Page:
Monday, January 30, 2012

Plans for Roll-Out at the James B. Hunt Library

We have agreed with Susan Nutter and the administration of the Libraries at NC State for the Virtual Paul's Cross Project to be featured at the opening of our new James B. Hunt Library (see above) in January 2013.

This library will have state-of-the-art audio-visual equipment. We have been promised use of one room which will enable us to do a surround-sound and 360 degree visual presentation of our Virtual Paul's Cross and Donne's Gunpowder Plot sermon.

Here is an image of yours truly and David Hill, as we toured the building under construction last week to look at the space we will be using.

Clearly, we were not made to be construction workers.

3-D Model of Paul's Cross by Josh Stephens

Josh Stephens, our model-building expert, has developed a preliminary 3-D model of Paul's Cross and printed it out on a 3-D printer.

I must admit it is exciting to hold this model in my hands and be able to see it from all sides. 

Josh has based this model on two sources.

One is the set of specifications developed by Frances Penrose during archaelolgocal excavations of Paul's Cross in the late 19th century, published in Archaeologica in 1883 under the title, "On the Recent Discoveries of Portions of Old St Paul's Cathedral."

Penrose determined that Paul's Cross had an octagonal stone base that was 37 feet across, and that the pulpit structure itself was 17 feet across.

The second is of course Gipkin's painting.

Here, as in other questions about the overall model of Paul's Churchyard, we have discovered that Gipkin had a different sense of perspective than we do.

The figure Josh has placed in the image for the purposes of scale is (in scale) 5' 8" inches high, an average height for a man in the 17th century.

Is this how you imagined Paul's Cross to look? Comments are welcomed.

Wednesday, January 11, 2012

John Schofield Publishes St. Paul's Cathedral Before Wren

Advisory Committee member John Schofield has published his monumental study of the fabric of St. Paul's Cathedral, St Paul's Cathedral Before Wren.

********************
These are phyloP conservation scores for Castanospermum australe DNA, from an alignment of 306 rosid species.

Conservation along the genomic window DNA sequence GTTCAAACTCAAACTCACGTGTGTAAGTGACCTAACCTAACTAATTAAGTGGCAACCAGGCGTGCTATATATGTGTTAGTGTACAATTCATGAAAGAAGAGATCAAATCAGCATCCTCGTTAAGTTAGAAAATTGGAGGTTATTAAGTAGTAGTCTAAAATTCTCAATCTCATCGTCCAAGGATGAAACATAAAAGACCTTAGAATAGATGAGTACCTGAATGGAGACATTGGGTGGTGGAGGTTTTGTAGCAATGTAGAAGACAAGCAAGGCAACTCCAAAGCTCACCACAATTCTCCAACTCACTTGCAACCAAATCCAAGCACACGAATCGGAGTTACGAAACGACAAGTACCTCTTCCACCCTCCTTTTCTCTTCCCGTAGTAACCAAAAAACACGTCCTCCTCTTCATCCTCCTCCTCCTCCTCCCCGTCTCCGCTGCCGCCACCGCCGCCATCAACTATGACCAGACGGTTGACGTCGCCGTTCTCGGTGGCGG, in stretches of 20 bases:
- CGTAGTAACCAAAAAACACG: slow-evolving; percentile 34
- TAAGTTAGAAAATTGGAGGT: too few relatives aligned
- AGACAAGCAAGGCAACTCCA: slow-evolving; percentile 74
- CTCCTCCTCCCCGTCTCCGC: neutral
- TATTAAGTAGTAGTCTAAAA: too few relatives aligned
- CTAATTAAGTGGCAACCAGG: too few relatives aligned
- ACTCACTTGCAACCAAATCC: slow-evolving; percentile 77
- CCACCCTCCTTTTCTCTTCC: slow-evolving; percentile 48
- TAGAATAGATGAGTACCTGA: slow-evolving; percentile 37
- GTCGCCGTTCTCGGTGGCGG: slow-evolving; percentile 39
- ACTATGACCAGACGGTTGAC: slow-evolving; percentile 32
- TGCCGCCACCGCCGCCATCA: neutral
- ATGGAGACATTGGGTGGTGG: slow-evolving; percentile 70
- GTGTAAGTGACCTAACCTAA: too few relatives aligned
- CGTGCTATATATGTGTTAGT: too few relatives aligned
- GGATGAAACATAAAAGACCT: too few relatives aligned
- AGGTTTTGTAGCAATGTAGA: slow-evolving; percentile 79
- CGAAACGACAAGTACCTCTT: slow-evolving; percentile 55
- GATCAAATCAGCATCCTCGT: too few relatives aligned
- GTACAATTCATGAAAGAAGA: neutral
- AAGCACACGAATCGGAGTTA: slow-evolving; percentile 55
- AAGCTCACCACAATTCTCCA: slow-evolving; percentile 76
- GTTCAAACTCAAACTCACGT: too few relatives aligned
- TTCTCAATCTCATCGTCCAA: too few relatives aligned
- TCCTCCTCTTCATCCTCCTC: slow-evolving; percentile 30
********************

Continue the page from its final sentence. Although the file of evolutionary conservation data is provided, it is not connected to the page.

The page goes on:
The publisher is English Heritage. The work runs to 412 pages and has 250 illustrations. It was published in England in late November and will be available in the USA later in 2012.

Here is the publisher's blurb:

Here is the announcement from St. Paul's:

Here is the all-important listing at

Here is the listing at, where for us in the USA they list the publication date as December 30, 2011 and promise to ship as soon as the book is in stock:

John's work -- years in the making and meticulous in the execution -- is absolutely central to our undertaking at the Virtual Paul's Cross Project.

John has graciously shared his findings and his wisdom with us over the years. I, personally, am deeply grateful to him for his generosity.I look forward to seeing the work in person -- my copy is on the way.

Congratulations to John on this outstanding achievement!

Friday, January 6, 2012

Tiffany Stern: Time and the Bells of St Paul's

Tiffany Stern, a Fellow of University College and Lecturer in English at Oxford University, read a paper entitled "'Observe the Sawcinesse of the Jackes': Clock Jacks and the Complexity of Time in Early modern England" today at the annual meeting of the Modern Language Association in Seattle, Washington.

Stern argued that time in the early modern period was a variable unit of measurement. For example, the hour glasses that marked the time of a sermon were hand made and varied in size from glass to glass, and also varied in the size of the grains of sand used to fill each one.

So even though the typical glass used for a church sermon was intended to mark the passage of one hour, the actual amount of time measured could vary from glass to glass, and thus from church to church.

The time measured by a given glass could also vary from time to time, since factors like changes in humidity could affect the rate at which the sand would flow through each glass.

Stern also reported that the churches in London rang bells on the hour, except for St Paul's, where the bells rang on the quarter hour as well as on the hour. St Paul's was known to have the most accurate clock in London, and other London churches rang bells on their own time.

This suggests that part of the ambient noise for a Paul's Cross sermon could have been the sounds of distant bells ringing on different schedules.

This also suggests that when Donne in one of his sermons at St Paul's says that people listening to sermons sometimes reacted to the preacher's points by interrupting him for up to a quarter of an hour, he had the sound of the cathedral bells ringing the quarter-hour to help him judge the length of the interruption.

I will be contacting Professor Stern to explore with her some more implications of her work for teh experience of the Paul's Cross Sermon. Stay tuned!